Papadopoulos and Tsianos (2013) link migrant autonomy to resistance movements. They see migrant autonomy as a ‘chink’ in the wall of citizenship that offers an opportunity to “cultivate an imaginary and practical sensibility to what lies after citizenship” (2013: 179). They look specifically at migrant mobility and the sharing of information as a means of autonomy and therefore resistance against dominant structures of citizenship. They acknowledge that a migrant’s “movement itself becomes a political movement and a social movement” (2013: 184) affirming autonomy and subverting normative constructs of mobility established through citizenship.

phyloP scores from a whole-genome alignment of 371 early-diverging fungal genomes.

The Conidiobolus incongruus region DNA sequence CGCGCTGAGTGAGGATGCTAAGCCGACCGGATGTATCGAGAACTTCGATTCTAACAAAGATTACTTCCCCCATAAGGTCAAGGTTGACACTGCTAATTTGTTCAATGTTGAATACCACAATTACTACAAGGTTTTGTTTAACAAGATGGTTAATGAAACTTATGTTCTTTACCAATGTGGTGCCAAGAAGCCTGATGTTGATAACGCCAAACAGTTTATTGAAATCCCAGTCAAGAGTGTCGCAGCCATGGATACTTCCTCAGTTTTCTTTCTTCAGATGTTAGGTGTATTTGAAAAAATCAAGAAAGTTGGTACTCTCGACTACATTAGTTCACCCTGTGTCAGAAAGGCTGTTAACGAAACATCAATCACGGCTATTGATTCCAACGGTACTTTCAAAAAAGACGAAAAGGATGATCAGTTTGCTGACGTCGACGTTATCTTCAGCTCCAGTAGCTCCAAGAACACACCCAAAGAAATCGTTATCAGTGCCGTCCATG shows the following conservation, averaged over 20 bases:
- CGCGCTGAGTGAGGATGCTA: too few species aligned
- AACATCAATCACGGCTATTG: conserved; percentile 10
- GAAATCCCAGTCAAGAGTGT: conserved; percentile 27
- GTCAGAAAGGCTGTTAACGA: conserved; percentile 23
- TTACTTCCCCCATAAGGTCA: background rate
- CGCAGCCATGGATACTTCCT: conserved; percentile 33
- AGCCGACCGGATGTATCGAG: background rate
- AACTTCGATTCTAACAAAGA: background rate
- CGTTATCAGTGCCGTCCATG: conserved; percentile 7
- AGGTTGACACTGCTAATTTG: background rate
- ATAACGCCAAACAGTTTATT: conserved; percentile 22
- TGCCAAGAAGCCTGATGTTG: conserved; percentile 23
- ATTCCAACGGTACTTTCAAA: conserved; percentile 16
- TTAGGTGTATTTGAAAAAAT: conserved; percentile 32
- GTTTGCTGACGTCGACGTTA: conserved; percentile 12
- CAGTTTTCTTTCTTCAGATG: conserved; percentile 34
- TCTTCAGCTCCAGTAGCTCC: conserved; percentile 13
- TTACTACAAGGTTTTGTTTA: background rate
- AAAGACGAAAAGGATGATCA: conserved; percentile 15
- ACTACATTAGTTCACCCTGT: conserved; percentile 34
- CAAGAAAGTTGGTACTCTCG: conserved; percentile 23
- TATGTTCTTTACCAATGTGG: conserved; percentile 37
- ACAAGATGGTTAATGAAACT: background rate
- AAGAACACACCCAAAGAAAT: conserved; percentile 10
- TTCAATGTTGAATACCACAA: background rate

Orfanotrofio, as well as a physical space, was a space that enabled resistance through mobility. Lynn Owen (2013) in her research paper Have Squat, Will Travel acknowledges that although squatting is about place, it also increases mobility saying “[m]ooring make mobility possible” (Owen, 2013: 190). In Orfanotrofio, although many migrants and activists stayed, many used the space to enhance their mobility through sharing information on possible routes, finding maps and travel companions and to rest. Raf tried to cross the Greek-FYROM border twice while he was staying in Orfanotrofio. After the first failed attempt he returned to Orfanotrofio and succeeded the second time after hearing of different routes through the Balkans from other migrants who had ‘made it’ to the north. Migrant autonomy through information sharing and mobility both unsettles and ‘exceeds’ (Papadopoulos and Tsianos, 2012) the dominant framework of citizenship.